By the end of 2020, Daniel was onto his next career opportunity in the solar industry as a senior continuous improvement analyst with Borrego Energy. While he utilized the knowledge he gained in our professional program and tapped into his undergraduate education, Daniel also returned to the core of what he wanted to do.
“I chose to move to the renewable energy sector because I wanted to work in an industry that better aligned with my values,” he states. “This was my first time in a role where there was a heavy focus placed on coaching in the workplace, and I instantly fell in love with it.
“We were working with different internal leaders at various levels to define the problem-solving approach that teams would take, and coach or teach to that standard. This role challenged me: I had to pull heavily from my undergraduate toolkit of improvement methodologies to support the structure building that my team was doing. Simultaneously, I kept learning about new methodologies from my teammates!”
The ongoing learning process was something that Daniel enjoyed and has helped drive his success.
“I continued to lean on the process modeling techniques I learned through the BPM program,” he continues. “Whenever the opportunity arose to make complex processes visual to tell a story and facilitate learning, I looked to capitalize on it. There were times when a countermeasure identified involved a technology component. I was able to use some of the business requirements skills to communicate the technology needs between teams.”
Applying BPM in His Work Today and in the Future
“Change is constant in the workplace, so I definitely use the process modeling and change management methodologies,” Daniel answers when I asked him about how he continues to use the skills gained in our program in his latest work. In early 2023, he became a senior process improvement consultant for Valley Medical Center in Renton, Wash.
“I have worked in a few different manufacturing settings, financial services, construction and now in health care,” he says. “From experience, change is constantly happening, across all of these different industries. It continues to be important to define a change approach and to involve and engage the people who are impacted.
“There continues to be power in process mapping and modeling. For different types of learners, consuming a process visually can be easier to learn. Process modeling is a powerful technique when deployed and used for the appropriate audience.”
If change is a constant, how will Daniel know when to stop improving business processes for an organization? Is that even possible? With all of the business challenges and factors that exist, he doesn’t think so. He expects to always be learning something new to improve BPM.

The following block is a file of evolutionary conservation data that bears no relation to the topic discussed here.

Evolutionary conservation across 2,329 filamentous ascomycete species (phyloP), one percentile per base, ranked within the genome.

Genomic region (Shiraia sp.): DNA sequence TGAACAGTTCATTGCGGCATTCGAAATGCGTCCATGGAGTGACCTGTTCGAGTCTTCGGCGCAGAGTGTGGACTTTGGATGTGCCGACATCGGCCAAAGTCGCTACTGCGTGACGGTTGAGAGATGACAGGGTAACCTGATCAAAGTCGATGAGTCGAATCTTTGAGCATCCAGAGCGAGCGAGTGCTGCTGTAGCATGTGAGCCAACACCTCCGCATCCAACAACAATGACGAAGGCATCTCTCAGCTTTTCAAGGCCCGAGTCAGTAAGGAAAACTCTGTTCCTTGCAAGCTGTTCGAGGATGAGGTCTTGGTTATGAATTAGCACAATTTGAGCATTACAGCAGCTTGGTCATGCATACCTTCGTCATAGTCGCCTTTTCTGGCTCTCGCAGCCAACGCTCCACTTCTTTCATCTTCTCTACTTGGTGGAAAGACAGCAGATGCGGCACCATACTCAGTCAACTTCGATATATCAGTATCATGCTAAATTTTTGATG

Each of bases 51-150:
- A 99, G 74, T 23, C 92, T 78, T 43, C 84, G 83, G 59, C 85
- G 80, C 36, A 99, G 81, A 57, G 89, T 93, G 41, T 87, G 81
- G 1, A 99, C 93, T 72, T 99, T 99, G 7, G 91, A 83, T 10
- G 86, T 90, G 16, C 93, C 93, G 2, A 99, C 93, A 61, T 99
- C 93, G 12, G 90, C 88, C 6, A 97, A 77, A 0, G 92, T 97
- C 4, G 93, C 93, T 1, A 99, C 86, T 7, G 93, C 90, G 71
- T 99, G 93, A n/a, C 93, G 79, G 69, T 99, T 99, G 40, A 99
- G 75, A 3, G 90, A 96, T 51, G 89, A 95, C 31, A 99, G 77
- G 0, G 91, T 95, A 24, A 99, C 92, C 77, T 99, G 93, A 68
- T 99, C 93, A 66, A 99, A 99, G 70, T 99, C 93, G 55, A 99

“I recently joined a team of consultants that supports developing the problem-solving capabilities of our internal team members at Valley Medical Center, as well as the surrounding medical clinics,” Daniel tells me. “This role is similar to my previous one where a heavy focus is on internal capability-building of team members and engaging with those closest to the work to improve internal processes—in this case, to improve patient care.”
As he continues to learn about and how BPM challenges exist in this hybrid work environment, Daniel is confident that he can always lean into his education with us.
“The approach I take now is that the BPM tools I learned during the professional program are a part of my toolkit that I can pull from when appropriate. It’s also important that I consider my new team’s current standards and practices to continue to learn from the foundation that has been set, before iterating on improvements.
“I do strongly believe that the visual management and change management strategies I learned in the Professional Program in Business Process Management will play a key part in my success in this role.”
Daniel also has this advice for other students coming from a different field and those who may be unfamiliar with the different options for business process management in their careers:
“Be curious, humble and open to learning! BPM fundamentals can be applied across many different industries. Processes exist all over the world, and the techniques learned from this program have wide applications. Learning to become a lifelong learner has benefited me greatly, and seeking and learning from the expertise of others has contributed to my development. I am always eager to continue to learn from my peers and clients as I look to contribute to improvement in all aspects of my life.”